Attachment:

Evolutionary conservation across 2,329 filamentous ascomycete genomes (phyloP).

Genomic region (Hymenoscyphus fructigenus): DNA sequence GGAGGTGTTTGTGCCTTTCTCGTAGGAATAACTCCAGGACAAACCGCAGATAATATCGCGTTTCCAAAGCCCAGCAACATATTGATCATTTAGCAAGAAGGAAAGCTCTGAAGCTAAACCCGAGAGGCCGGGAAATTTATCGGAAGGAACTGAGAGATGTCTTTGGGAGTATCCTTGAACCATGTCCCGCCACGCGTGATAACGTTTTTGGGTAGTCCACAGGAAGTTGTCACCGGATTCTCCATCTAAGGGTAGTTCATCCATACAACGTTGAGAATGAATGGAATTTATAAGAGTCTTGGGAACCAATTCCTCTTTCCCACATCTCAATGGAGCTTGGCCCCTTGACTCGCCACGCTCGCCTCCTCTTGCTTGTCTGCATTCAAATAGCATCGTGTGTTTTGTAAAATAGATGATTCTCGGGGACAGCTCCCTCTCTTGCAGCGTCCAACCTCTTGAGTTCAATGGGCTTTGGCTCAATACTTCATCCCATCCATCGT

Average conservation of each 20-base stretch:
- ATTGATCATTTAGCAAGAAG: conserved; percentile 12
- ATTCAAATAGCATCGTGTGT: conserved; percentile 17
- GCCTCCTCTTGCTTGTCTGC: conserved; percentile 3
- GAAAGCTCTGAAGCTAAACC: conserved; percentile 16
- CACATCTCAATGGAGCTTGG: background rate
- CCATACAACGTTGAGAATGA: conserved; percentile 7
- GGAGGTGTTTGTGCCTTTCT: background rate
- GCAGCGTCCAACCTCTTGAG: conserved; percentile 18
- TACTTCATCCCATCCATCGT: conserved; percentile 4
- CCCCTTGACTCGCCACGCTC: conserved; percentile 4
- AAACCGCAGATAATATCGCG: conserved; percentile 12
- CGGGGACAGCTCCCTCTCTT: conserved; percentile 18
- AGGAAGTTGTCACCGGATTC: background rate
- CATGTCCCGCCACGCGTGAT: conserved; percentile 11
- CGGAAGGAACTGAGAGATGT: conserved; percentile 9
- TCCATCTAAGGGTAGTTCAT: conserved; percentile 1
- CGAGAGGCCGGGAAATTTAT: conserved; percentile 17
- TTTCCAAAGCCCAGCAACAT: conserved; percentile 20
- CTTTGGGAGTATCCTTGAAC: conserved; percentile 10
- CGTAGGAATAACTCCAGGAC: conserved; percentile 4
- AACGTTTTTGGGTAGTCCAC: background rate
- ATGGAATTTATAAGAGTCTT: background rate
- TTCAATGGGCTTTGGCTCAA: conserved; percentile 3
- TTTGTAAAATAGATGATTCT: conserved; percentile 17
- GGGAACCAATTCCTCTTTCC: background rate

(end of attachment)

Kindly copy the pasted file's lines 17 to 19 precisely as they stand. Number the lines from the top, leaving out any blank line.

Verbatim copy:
- CATGTCCCGCCACGCGTGAT: conserved; percentile 11
- CGGAAGGAACTGAGAGATGT: conserved; percentile 9
- TCCATCTAAGGGTAGTTCAT: conserved; percentile 1